A majestic collection celebrating the life and work of one of the deans of railroad photography.Jim Shaughnessy is a revered name among railroad photographers. This collection, the best of his work over a forty-year career, features 170 duotone photographs taken between 1946 and 1988, with an emphasis on the railroad culture of the fifties and sixties. Jeff Brouws―a railroad authority and photo historian―has contributed a biographical essay that traces Shaughnessy's beginnings photographing steam locomotives in his hometown of Troy, New York, to his documentation of the dramatic steam-to-diesel transition, with an emphasis on the northeastern United States and Canada, where the concentration of railroad action and often deep snow resulted in beautiful and unusual images.
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Jeff Brouws is a fine art photographer and part-time writer who has nine books to his credit, authoring five on railroad photography alone. He has been published in Trains, the NRHS Bulletin and the R&LHS Quarterly. A book of his own photographs, Approaching Nowhere (also from W. W. Norton) was published in 2006. His photographs can be found in major institutional collections around the country including the Whitney Museum of American Art, the Cleveland Museum of Art, Princeton University Art Museum, Harvard’s Fogg Museum, and the Los Angeles County Museum of Art.From Booklist:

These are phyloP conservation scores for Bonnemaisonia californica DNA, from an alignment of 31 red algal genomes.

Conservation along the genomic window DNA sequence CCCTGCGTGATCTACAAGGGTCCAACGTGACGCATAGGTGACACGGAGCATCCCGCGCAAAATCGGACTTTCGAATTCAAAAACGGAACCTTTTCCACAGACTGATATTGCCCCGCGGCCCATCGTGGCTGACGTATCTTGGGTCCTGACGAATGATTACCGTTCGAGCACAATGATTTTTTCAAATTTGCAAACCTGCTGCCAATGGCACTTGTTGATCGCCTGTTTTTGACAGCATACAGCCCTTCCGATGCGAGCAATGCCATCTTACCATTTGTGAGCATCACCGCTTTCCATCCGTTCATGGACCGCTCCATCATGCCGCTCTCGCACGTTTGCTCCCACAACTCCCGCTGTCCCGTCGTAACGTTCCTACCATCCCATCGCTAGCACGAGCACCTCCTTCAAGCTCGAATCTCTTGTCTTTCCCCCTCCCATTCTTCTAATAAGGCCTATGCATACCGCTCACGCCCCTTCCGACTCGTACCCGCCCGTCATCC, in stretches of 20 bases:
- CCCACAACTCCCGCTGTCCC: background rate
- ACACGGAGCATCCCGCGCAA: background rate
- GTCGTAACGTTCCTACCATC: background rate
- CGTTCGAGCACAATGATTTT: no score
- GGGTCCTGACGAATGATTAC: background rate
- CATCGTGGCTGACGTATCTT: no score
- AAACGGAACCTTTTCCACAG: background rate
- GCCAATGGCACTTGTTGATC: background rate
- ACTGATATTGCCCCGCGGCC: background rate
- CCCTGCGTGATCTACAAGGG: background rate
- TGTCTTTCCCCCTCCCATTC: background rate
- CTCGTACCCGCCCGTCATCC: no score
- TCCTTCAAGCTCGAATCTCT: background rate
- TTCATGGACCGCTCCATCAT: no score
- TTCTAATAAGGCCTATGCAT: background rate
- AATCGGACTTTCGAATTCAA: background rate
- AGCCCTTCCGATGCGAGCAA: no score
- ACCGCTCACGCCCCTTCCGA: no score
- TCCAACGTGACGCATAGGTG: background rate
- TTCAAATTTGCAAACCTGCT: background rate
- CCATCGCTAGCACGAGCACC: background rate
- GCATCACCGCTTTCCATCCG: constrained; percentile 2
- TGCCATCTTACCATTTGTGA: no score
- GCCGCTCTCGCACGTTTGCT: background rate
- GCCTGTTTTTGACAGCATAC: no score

*Starred Review* The end of railroad trains as major means of long-distance travel and short-haul shipping was foreseeable since the 1930s, as automobiles and trucks became sturdier and cheaper, paved streets and highways covered the nation, and, after World War II, wages mushroomed. Fortunately, a generation of camera-wielding young “railfans” artfully recorded the decline, thanks to the very cars that doomed the railroad companies. Shaughnessy began shooting trains in downtown Troy, New York (his hometown), in the middle 1940s. He eventually took lengthy trips, first in New England and Canada, later across the Midwest to the Southwest, to photograph trains. He initially focused on the big engines but quickly extended his purview to include railway workers, railway buildings, and the countrysides through which the trains rolled. A civil engineer rather than a professional photographer, he became as skilled as any pro and at least as resourceful as, say, O. Winston Link (The Last Steam Railroad in America, 1995), whose nighttime train photography Shaughnessy actually anticipated. Less theatrical than Link, Shaughnessy is an artist equally capable of achieving a shining lineation reminiscent of fine-point engraving and of rendering roiling masses of steam and smoke as charged as a running dog in a futurist painting, of dignified stillness and enveloping motion. Appearing on full pages of this oversize volume, his pictures are engrossing, stunning masterpieces of photodocumentation. --Ray Olson
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